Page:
1978: Political ambitions
Jones ran in the 1978 by-election for the former NSW state seat of Earlwood. He lost to Labor challenger Ken Gabb despite being the Liberal candidate in a traditionally conservative seat. In the late ’70s, Jones also worked as a speechwriter for Liberal prime minister Malcolm Fraser.
1984: Wallabies coach
Jones replaced Bob Dwyer as the coach of the Australian national rugby union team. During his four-year tenure, Jones led Australia to success on New Zealand soil for the first time in almost 40 years. He also coached the Wallabies to a first ‘grand slam’ in Europe with victories over England, Ireland, Scotland and Wales. Jones was later made a Member of the Order of Australia.
1985: Radio career flourishes
Jones kickstarted his broadcasting career in the mid-1980s when he became the mornings presenter on Sydney AM station 2UE. He moved to the breakfast timeslot when his predecessor, John Laws, returned to the station.
1993: Australian of the Year comments
When Indigenous musician and Yothu Yindi frontman Mandawuy Yunupingu was named Australian of the Year, Jones caused outrage after he suggested Yunupingu was given the award because of his “colour”.
1999: Cash for comment scandal
The ABC’s Media Watch program revealed that companies such as Qantas and Optus were paying Jones for favourable, unscripted comments on his 2UE program without the commercial arrangement being properly disclosed to listeners. Fellow 2UE broadcaster John Laws was also caught-up in the controversy. No laws were broken.
2002: Move to 2GB
Jones famously left 2UE in 2002, causing the station’s ratings to plummet. His new employer, 2GB, soon became Sydney’s most popular AM station. In his book Jonestown, journalist Chris Masters wrote that Jones was lured to 2GB with a lucrative stake in the company.
2005: Cronulla race riots
During the month the riots took place, Jones accused ‘‘Middle Eastern grubs’’ of wreaking havoc in Cronulla. The Australian Communications and Media Authority (ACMA) found Jones likely fuelled violence and vilification against people of Middle Eastern backgrounds during this time. In subsequent years, Jones was often referred to ACMA over controversial on-air comments.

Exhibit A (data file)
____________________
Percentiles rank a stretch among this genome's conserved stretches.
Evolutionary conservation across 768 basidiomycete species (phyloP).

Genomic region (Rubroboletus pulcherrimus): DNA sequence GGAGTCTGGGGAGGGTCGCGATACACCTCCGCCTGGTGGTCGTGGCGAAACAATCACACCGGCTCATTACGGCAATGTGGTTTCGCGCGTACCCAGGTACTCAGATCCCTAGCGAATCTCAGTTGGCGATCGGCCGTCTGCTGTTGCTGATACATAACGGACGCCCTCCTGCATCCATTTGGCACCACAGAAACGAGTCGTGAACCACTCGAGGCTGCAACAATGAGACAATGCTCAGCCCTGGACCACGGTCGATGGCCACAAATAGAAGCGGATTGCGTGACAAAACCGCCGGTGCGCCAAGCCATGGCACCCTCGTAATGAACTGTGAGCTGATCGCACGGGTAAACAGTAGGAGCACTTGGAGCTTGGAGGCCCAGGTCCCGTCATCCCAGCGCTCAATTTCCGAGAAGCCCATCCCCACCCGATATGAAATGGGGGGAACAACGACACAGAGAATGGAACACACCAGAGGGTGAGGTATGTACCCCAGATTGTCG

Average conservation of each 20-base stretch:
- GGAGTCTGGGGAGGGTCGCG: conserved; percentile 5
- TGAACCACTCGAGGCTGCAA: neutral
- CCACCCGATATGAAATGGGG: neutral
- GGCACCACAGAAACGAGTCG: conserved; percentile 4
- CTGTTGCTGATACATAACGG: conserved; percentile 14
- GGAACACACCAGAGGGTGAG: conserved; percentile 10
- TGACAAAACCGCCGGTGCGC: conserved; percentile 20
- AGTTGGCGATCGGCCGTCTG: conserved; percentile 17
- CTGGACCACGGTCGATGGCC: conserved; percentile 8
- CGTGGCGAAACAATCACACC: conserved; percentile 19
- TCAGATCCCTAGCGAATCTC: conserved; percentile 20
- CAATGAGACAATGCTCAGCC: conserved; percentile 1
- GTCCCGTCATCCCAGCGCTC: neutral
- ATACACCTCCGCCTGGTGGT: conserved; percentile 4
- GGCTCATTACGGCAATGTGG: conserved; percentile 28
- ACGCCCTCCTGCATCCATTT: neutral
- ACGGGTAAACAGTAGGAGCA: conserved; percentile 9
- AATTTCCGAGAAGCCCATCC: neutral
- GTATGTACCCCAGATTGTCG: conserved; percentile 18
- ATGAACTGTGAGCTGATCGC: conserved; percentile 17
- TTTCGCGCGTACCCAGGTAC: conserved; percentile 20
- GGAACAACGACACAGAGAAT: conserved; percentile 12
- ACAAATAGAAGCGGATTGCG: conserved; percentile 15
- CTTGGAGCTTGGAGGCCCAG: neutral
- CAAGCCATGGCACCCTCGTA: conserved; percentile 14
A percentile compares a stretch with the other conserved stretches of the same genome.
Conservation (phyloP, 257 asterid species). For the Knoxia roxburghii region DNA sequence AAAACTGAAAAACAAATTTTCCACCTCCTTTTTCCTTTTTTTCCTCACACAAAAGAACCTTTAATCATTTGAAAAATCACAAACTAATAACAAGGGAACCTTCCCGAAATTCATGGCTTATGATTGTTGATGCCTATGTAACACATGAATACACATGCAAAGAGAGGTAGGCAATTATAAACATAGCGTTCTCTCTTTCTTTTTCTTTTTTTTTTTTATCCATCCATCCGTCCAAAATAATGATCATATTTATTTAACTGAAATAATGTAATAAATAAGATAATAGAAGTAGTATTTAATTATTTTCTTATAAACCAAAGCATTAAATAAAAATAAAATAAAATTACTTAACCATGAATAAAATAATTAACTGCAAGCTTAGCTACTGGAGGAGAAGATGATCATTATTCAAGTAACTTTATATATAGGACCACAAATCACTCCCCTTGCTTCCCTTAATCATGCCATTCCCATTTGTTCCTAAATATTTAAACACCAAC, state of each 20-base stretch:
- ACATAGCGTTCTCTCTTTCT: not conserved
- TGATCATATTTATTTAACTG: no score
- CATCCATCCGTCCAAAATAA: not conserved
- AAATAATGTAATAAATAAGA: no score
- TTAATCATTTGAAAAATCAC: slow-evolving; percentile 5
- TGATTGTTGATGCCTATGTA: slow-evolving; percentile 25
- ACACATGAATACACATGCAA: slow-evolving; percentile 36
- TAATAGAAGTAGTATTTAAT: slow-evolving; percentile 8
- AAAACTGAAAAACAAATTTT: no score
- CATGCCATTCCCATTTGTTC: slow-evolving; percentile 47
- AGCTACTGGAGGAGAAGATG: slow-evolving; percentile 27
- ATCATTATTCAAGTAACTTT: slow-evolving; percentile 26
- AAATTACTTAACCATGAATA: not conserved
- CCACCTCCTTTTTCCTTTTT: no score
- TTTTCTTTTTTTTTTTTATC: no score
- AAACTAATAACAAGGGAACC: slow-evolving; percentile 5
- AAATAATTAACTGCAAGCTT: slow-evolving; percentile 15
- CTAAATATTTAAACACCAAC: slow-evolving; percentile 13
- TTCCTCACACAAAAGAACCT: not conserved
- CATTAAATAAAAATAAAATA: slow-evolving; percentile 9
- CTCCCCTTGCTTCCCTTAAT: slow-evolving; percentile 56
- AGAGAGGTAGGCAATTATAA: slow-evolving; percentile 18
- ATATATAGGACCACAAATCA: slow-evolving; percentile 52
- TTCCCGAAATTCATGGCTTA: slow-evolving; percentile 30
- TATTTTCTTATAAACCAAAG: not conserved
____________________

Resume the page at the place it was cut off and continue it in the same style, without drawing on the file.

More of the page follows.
2012: Julia Gillard comments
At a Sydney University Liberal Club function, Jones told the crowd that Labor prime minister Julia Gillard was a liar and that her recently-deceased father John had ‘‘died of shame’’. Radio station 2GB temporarily suspended all advertising on his breakfast show. Jones held a press conference apologising for his comments.
2018: Wagner family defamation
Jones was found to have defamed a prominent Queensland family over comments he made about the 2011 Grantham flood. He was ordered to pay a portion of $3.7 million in damages to the Wagner family.
2019: Jacinda Ardern controversy
Jones said Prime Minister Scott Morrison should “shove a sock” down New Zealand Prime Minister Jacinda Ardern’s throat because of her comments on climate change and Pacific nations. Jones was forced to apologise but the comments cost his show half of its 2019 revenue due to an advertiser boycott.
2020: COVID-19 commentary
Jones courted controversy in March when he claimed on air that the COVID-19 pandemic was like the “health version of global warming … exaggeration in almost everything”. In the most recent radio ratings, Jones’ audience share rose by 3.1 percentage points to 17.9 per cent in the 5.30-9am breakfast time slot. It was his highest audience share since late 2018.
Broede Carmody is a culture reporter at The Age and The Sydney Morning Herald